But many people come out of high school—and even college—unable to write at a business or professional level. That’s fine for folks who don’t want to pursue writing as a trade, but the rest of us need to step up our writing game.
So we must practice our craft.
To practice something is to do it repeatedly in order to maintain or improve one’s abilities. In this context, practice is a verb—something we do, an action we take.
It’s not to be confused with one’s writing practice (noun), which indicates our routine or regimen with regard to writing.
I might practice writing by doing daily writing exercises that are designed to boost my skills and hone my techniques. That’s quite different from a regular writing practice, or regimen, whereupon I spend twenty minutes freewriting to warm up and then work on my manuscript for an hour.
Practice (verb) is essential to a writer’s development. It is the act of creating written material that is neither designed nor fit for public consumption. It is work that we perform in order to eventually become good, perhaps great, and to eventually succeed at writing.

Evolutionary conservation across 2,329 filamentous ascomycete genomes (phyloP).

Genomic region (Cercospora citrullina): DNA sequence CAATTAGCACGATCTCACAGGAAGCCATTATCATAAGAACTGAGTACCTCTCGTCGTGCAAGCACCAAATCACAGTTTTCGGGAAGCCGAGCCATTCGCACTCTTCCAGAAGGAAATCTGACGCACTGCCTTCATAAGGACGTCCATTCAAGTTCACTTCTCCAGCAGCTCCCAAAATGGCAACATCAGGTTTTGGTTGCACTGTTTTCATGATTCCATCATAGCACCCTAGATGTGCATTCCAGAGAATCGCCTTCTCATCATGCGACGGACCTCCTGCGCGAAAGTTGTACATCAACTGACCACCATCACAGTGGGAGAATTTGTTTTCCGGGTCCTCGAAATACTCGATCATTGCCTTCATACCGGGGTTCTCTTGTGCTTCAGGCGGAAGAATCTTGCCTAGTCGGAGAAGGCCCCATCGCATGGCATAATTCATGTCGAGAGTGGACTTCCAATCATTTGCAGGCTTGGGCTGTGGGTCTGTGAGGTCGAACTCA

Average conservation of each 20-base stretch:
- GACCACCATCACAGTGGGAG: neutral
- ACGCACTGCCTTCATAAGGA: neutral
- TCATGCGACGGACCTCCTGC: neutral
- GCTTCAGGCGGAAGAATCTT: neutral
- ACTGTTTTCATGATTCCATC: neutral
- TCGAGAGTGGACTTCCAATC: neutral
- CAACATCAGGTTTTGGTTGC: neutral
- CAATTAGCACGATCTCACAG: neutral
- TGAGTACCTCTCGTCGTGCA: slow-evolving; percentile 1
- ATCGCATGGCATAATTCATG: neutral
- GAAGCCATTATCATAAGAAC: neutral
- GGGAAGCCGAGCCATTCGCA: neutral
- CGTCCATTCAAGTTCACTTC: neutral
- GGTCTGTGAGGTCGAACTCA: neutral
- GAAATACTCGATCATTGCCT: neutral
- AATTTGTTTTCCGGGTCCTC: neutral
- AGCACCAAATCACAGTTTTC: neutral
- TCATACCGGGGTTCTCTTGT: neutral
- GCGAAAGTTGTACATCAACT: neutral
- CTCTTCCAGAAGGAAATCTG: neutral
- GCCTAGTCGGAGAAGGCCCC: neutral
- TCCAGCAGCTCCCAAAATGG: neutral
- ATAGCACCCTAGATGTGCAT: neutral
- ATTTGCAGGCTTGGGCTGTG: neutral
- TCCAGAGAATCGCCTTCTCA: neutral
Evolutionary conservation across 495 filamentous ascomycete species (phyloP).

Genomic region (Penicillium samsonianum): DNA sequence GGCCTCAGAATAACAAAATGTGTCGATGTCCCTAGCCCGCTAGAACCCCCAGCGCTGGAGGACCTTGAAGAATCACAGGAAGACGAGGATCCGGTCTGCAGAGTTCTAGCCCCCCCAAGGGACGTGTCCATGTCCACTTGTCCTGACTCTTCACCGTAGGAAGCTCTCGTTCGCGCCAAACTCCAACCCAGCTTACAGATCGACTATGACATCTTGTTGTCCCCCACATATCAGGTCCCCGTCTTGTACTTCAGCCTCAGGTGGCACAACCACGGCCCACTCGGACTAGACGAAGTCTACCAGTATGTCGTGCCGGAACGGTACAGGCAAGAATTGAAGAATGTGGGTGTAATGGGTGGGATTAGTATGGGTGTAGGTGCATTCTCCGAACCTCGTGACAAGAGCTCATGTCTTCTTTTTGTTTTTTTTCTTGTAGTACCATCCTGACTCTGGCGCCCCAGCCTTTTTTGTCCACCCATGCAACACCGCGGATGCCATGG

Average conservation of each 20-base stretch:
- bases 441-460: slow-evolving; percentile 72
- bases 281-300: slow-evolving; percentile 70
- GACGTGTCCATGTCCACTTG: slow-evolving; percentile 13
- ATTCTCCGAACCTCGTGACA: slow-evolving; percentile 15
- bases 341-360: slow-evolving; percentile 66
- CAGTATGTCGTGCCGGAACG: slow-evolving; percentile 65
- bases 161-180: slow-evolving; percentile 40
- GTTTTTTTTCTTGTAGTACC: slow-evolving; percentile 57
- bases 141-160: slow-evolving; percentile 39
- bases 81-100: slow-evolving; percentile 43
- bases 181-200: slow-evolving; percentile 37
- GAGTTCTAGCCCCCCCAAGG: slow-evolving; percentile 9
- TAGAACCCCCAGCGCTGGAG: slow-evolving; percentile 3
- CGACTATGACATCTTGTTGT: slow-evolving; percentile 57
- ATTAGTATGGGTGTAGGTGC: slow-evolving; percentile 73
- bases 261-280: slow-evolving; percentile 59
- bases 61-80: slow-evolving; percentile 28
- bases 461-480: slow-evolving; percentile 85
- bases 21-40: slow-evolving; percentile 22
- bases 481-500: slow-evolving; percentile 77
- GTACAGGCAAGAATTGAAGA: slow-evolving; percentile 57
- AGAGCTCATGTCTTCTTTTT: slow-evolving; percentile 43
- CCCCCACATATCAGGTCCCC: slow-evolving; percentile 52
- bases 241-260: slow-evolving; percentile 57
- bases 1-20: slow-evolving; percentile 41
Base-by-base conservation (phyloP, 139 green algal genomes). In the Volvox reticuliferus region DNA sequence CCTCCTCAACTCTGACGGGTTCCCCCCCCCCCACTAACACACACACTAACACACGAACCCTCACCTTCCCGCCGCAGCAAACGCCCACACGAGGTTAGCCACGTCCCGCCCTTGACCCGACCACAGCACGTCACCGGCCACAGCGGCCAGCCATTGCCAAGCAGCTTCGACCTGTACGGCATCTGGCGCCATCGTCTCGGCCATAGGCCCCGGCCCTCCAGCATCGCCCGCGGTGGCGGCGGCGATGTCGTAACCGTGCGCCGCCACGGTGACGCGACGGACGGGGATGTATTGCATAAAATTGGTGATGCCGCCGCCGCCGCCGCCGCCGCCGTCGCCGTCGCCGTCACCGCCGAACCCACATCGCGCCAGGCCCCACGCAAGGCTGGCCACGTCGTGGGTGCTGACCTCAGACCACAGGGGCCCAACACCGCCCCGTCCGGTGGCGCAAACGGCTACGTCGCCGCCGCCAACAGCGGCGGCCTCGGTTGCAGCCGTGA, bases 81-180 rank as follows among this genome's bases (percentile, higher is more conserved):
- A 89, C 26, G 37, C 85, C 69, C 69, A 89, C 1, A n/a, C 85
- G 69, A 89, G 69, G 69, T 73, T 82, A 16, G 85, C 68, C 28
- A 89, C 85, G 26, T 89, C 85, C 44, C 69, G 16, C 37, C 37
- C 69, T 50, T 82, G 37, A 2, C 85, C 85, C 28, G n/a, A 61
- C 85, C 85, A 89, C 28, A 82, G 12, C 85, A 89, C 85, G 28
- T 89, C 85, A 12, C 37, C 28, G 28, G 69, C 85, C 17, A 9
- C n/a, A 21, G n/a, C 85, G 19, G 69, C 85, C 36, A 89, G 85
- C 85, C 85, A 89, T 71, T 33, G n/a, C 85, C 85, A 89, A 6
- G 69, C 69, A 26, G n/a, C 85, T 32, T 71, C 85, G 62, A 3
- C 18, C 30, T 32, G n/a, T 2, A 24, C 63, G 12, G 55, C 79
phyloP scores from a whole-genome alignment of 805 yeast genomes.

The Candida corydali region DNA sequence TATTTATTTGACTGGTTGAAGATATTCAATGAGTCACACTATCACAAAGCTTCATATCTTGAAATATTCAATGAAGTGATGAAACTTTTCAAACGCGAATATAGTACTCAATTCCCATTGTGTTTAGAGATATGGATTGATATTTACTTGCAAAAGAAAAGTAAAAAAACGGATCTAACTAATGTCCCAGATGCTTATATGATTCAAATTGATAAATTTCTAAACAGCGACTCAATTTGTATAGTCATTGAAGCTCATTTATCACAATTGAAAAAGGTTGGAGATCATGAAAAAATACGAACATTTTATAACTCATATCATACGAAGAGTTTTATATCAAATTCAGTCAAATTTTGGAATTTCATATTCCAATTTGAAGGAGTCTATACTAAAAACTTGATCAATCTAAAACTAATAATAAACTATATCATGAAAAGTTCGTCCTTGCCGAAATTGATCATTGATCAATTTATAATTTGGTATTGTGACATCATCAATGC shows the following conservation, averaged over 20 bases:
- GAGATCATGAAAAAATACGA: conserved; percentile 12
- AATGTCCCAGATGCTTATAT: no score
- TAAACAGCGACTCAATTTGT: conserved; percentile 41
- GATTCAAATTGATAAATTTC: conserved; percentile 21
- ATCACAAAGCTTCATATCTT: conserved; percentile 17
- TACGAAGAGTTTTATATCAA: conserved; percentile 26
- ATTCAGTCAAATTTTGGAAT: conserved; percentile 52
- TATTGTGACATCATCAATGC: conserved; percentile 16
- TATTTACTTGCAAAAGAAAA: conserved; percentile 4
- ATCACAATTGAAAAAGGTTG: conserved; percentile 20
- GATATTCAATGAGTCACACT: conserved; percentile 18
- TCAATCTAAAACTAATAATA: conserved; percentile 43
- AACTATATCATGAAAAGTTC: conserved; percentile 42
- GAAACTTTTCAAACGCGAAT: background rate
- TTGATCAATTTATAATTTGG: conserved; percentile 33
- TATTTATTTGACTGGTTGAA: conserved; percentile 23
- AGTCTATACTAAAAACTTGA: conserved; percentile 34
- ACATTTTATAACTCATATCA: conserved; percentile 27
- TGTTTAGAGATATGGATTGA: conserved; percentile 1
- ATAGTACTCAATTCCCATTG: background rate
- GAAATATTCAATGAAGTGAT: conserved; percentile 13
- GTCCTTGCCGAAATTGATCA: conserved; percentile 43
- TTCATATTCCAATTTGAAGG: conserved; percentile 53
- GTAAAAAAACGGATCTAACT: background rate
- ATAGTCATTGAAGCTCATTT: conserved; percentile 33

How to Practice Writing
There’s no right or wrong way to practice writing, and every writer will need a different method, depending on their skill level and goals. In fact, the practice you need will change throughout your life. When you start writing, you might need to focus your practice on developing skills in grammar, spelling, and punctuation. Then you might need to practice in order to build discipline. Later, you might switch your focus to practicing scenes or dialogue. You might practice for ten or fifteen minutes a day, five days a week, or you might practice only for a few weeks or months each year. You might practice consistently throughout your life, or you might practice sporadically, when you need to develop certain skills.